Hoping to reverse this trend, they have launched a mentorship scheme, in which a refugee or foreign journalist is partnered with a local journalist in Germany, enabling them to collaborate on stories.
Foreign journalists are paid the standard freelance rate for the stories they produce, which are published in the news outlet their respective partner is affiliated with. So far, eight pairs of journalists have been brought together as part of the project.
Tackling diversity issues in German media
By participating in the programme, local newspapers can enrich their coverage and make it more inclusive, while foreign journalists gain valuable work experience and the opportunity to familiarise themselves with the German media industry.
“There’s been a discussion around diversity in German media for quite some time,” said Patrick Bauer, freelance journalist and one of the four co-founders of Newscomer, explaining what prompted the creation of the project.
“There aren’t enough people from a working-class background, there aren’t enough women, and there aren’t enough people with a migration background. As a result, and regardless of which group is underrepresented, you will always have ‘blind spots’ in a newsroom,” he said.
In October, the Newscomer team organised its first workshop to help pairs decide what they want to collaborate on, and flesh out workflows and goals. They are now working independently, but the co-founders check in with them at least once a month to find out where they stand, and answer any questions that might have come up.
Added value for readers
At the Trierischer Volksfreund, a newspaper in the southwest of Germany, two pairs are working together on stories.
One is made up of Nathalie Hartl, who joined the paper in April 2016, and Ayad Lateef, originally from Iraq. He earned a master’s degree in German studies from the University of Baghdad, and has recently handed in his PhD thesis at the University of Trier.
The other pair consists of David Falkner, who started working at the Volksfreund at the same time as Hartl, and Jamal Kanaan from Syria, whose career as a journalist and editor in his home country spanned more than two decades.
“On the one hand, the project is of great value to readers because it gives them access to perspectives that we otherwise wouldn’t be able to portray,” Hartl said.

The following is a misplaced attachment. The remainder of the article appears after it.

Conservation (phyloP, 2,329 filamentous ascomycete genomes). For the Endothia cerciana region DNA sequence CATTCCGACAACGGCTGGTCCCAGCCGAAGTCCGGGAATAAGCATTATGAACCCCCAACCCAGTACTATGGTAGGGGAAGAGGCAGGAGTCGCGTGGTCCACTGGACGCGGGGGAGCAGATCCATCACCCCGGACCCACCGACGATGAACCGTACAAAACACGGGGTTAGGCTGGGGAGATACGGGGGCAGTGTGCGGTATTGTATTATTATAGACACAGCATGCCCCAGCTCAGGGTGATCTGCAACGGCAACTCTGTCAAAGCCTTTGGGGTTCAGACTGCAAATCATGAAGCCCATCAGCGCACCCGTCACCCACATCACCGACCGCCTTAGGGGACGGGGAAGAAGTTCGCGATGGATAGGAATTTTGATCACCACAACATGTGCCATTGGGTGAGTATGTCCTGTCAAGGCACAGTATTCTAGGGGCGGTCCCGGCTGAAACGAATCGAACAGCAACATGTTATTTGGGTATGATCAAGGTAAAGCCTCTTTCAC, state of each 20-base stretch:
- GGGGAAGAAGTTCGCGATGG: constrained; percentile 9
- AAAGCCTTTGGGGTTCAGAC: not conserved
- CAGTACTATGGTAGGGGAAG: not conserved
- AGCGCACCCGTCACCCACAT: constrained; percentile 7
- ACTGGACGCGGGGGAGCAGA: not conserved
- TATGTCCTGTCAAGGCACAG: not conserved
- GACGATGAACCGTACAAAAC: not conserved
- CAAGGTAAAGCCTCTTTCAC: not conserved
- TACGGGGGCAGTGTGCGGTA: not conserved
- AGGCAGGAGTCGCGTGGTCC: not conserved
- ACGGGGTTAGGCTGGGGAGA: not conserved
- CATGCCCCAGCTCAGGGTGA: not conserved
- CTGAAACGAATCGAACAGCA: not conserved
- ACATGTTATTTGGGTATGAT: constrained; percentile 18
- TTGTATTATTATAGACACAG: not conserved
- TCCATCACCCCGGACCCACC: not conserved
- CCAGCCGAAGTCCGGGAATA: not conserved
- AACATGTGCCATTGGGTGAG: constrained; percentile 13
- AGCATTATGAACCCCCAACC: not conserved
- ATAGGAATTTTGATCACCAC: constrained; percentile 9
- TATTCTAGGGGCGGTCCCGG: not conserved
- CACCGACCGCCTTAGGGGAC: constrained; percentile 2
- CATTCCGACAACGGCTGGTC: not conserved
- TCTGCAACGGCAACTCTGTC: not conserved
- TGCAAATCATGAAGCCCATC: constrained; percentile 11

“On the other hand, I personally find the intercultural component really interesting as well as seeing the way people from Arab countries write, as their style is often much more colourful and metaphorical, which also makes one grow on a professional level.”
In an editorial meeting, which takes place roughly every two weeks, the group discusses story ideas or works on and finetunes the columns produced by Lateef and Kanaan. Lateef writes in German, and also helps translate Kanaan’s stories, which are written in Arabic.
Another example of the shape this type of collaboration can take is a video series created by Egyptian journalist Ali Elbahnasawy together with Jens Dierolf from Heilbronner Stimme newspaper, in which Elbahnasawy explores his new hometown, the southwestern city of Heilbronn.
While the series offers a different take on what are common features or occurrences for many residents, for the paper in question it is also an opportunity to reach new audiences.
According to Bauer, nearly 50 percent of the population in Heilbronn have a migrant background, but hardly anyone from that demographic engages with the paper.
A broader trend to better integrate refugee journalists
In March, Newscomer will hold another workshop for project participants, this time centered on video production.
“Video, aside from traditional text-based storytelling, is a very good tool for these teams because they don’t have to spend too much time on the linguistic subtleties, which are always important in newspapers,” Bauer said.
Newscomer isn’t the only project that works towards integrating and better representing refugee journalists in the German media ecosystem.
Other initiatives pursuing a similar goal include the “Neue Heimat” (New Homeland) column produced by four foreign columnists and published in Süddeutsche Zeitung; a supplement called “Wir wählen Freiheit” (We choose freedom), which featured articles from exiled journalists from numerous countries and appeared in newspaper Der Tagesspiegel; or “Media Residents”, a network for people with a journalism background launched by the “Gesicht Zeigen!” association, which tackles racism, antisemitism, and xenophobia in Germany.